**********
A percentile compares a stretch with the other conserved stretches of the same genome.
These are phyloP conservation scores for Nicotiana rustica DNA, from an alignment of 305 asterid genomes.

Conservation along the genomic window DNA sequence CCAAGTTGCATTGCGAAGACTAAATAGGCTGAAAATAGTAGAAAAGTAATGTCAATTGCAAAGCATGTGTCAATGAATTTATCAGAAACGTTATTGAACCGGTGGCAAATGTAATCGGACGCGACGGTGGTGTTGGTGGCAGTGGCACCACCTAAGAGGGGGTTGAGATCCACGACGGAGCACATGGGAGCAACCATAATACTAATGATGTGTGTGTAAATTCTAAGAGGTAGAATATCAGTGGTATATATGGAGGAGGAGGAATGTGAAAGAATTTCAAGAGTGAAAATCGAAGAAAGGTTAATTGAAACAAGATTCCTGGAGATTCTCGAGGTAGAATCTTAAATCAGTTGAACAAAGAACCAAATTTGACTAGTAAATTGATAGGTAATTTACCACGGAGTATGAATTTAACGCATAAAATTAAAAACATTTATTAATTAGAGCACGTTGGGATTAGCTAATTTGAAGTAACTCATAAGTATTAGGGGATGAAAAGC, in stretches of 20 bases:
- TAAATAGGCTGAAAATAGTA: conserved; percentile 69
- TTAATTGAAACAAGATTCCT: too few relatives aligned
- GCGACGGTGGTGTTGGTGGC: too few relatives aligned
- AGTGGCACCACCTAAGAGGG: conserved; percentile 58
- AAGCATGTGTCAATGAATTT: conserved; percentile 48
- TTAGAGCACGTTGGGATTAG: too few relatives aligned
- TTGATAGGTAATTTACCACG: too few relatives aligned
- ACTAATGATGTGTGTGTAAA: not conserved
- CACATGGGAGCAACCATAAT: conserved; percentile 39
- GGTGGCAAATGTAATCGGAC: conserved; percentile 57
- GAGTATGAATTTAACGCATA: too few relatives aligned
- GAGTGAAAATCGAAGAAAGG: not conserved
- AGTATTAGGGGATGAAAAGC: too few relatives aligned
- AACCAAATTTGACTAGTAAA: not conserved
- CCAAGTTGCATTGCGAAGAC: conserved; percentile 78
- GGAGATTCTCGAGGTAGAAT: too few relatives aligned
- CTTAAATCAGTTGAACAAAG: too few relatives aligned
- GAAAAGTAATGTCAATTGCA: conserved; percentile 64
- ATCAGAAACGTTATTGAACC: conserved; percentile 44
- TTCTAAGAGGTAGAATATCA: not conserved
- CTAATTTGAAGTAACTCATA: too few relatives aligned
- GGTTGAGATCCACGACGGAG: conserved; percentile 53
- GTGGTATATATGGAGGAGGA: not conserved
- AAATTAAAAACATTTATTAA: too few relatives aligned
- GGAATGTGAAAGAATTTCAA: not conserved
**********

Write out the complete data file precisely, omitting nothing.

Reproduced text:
A percentile compares a stretch with the other conserved stretches of the same genome.
These are phyloP conservation scores for Nicotiana rustica DNA, from an alignment of 305 asterid genomes.

Conservation along the genomic window DNA sequence CCAAGTTGCATTGCGAAGACTAAATAGGCTGAAAATAGTAGAAAAGTAATGTCAATTGCAAAGCATGTGTCAATGAATTTATCAGAAACGTTATTGAACCGGTGGCAAATGTAATCGGACGCGACGGTGGTGTTGGTGGCAGTGGCACCACCTAAGAGGGGGTTGAGATCCACGACGGAGCACATGGGAGCAACCATAATACTAATGATGTGTGTGTAAATTCTAAGAGGTAGAATATCAGTGGTATATATGGAGGAGGAGGAATGTGAAAGAATTTCAAGAGTGAAAATCGAAGAAAGGTTAATTGAAACAAGATTCCTGGAGATTCTCGAGGTAGAATCTTAAATCAGTTGAACAAAGAACCAAATTTGACTAGTAAATTGATAGGTAATTTACCACGGAGTATGAATTTAACGCATAAAATTAAAAACATTTATTAATTAGAGCACGTTGGGATTAGCTAATTTGAAGTAACTCATAAGTATTAGGGGATGAAAAGC, in stretches of 20 bases:
- TAAATAGGCTGAAAATAGTA: conserved; percentile 69
- TTAATTGAAACAAGATTCCT: too few relatives aligned
- GCGACGGTGGTGTTGGTGGC: too few relatives aligned
- AGTGGCACCACCTAAGAGGG: conserved; percentile 58
- AAGCATGTGTCAATGAATTT: conserved; percentile 48
- TTAGAGCACGTTGGGATTAG: too few relatives aligned
- TTGATAGGTAATTTACCACG: too few relatives aligned
- ACTAATGATGTGTGTGTAAA: not conserved
- CACATGGGAGCAACCATAAT: conserved; percentile 39
- GGTGGCAAATGTAATCGGAC: conserved; percentile 57
- GAGTATGAATTTAACGCATA: too few relatives aligned
- GAGTGAAAATCGAAGAAAGG: not conserved
- AGTATTAGGGGATGAAAAGC: too few relatives aligned
- AACCAAATTTGACTAGTAAA: not conserved
- CCAAGTTGCATTGCGAAGAC: conserved; percentile 78
- GGAGATTCTCGAGGTAGAAT: too few relatives aligned
- CTTAAATCAGTTGAACAAAG: too few relatives aligned
- GAAAAGTAATGTCAATTGCA: conserved; percentile 64
- ATCAGAAACGTTATTGAACC: conserved; percentile 44
- TTCTAAGAGGTAGAATATCA: not conserved
- CTAATTTGAAGTAACTCATA: too few relatives aligned
- GGTTGAGATCCACGACGGAG: conserved; percentile 53
- GTGGTATATATGGAGGAGGA: not conserved
- AAATTAAAAACATTTATTAA: too few relatives aligned
- GGAATGTGAAAGAATTTCAA: not conserved